The US trial of one of the most high-profile and prolific drug traffickers the world has ever seen is in full swing, and has been filled with explosive allegations of criminal activity and government complicity.
In the nearly three weeks that have passed since the US trial of former Sinaloa Cartel kingpin Joaquín Guzmán Loera, alias “El Chapo,” began, prosecutors have tried to paint the capo as a ruthless criminal at the head of a billion dollar criminal enterprise that dominated the cocaine trade into the United States for decades.
The defense, on the other hand, has focused on the jailed leader’s closest associates and alleged government corruption in an effort to deflect the jury’s eyes away from their client and onto what they argue helped El Chapo and his criminal enterprise flourish.
Below, InSight Crime highlights four takeaways from the trial so far based on witness testimony reported by those inside the courtroom.
1. Shrouded in Secrecy
Secrecy has come to define El Chapo’s trial. From the onset, the prosecution has tried to ensure that witness testimony of alleged government corruption is suppressed from the jury.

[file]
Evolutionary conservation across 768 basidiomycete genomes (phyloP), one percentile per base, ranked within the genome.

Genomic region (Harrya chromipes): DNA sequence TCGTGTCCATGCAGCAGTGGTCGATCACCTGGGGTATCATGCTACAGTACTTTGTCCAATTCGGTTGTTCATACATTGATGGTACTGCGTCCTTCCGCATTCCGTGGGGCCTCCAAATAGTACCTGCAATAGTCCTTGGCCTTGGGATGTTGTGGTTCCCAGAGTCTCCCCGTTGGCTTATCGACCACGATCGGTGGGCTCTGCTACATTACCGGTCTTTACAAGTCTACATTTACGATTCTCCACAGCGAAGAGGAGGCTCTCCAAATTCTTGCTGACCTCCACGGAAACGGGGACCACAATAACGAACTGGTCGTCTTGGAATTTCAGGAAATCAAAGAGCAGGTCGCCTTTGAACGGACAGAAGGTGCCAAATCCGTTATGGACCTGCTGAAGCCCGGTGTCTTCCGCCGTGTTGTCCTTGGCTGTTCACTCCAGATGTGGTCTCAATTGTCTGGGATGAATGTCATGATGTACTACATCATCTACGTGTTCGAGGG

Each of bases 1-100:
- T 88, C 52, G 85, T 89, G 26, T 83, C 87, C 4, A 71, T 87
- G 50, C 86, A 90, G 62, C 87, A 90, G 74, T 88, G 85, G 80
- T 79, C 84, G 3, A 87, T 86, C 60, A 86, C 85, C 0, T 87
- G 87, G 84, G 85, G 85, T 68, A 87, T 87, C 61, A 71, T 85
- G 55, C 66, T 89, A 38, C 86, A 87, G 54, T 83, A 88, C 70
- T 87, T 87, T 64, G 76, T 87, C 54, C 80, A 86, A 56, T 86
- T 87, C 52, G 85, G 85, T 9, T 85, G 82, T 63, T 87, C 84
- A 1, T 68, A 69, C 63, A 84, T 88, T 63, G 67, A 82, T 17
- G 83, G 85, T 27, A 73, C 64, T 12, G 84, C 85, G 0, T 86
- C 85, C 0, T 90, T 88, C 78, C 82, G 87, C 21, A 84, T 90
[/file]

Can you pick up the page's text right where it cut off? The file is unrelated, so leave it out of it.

In his opening statement, one of El Chapo’s lawyers, Jeffrey Lichtman, alleged that former Mexican presidents Felipe Calderón and Enrique Peña Nieto took “hundreds of millions in bribes” from Sinaloa Cartel leader Ismael “El Mayo” Zambada Garcia. Lichtman added that El Mayo “bribes the entire government of Mexico, up to the top.”
However, Judge Brian Cogan later limited, according to New York Times reporter Alan Feuer, the questions that El Chapo’s lawyers could ask Jesus “El Rey” Zambada Garcia — El Mayo’s brother — about the alleged corruption within the Mexican government. Judge Cogan argued the information obtained would not outweigh “protecting individuals” who weren’t apart of the case and “would suffer embarrassment” as a result.
Since, prosecutors have also filed a request that the defense not be allowed to question Jesus Vicente Zambada Niebla, a former high-ranking capo and the son of El Mayo. In 2011, Zambada Niebla told authorities that the cartel allegedly had a deal in place with the US Drug Enforcement Administration (DEA). Agents would reportedly notify El Chapo’s former lawyer of Mexican security operations that could “endanger the cartel’s leaders.”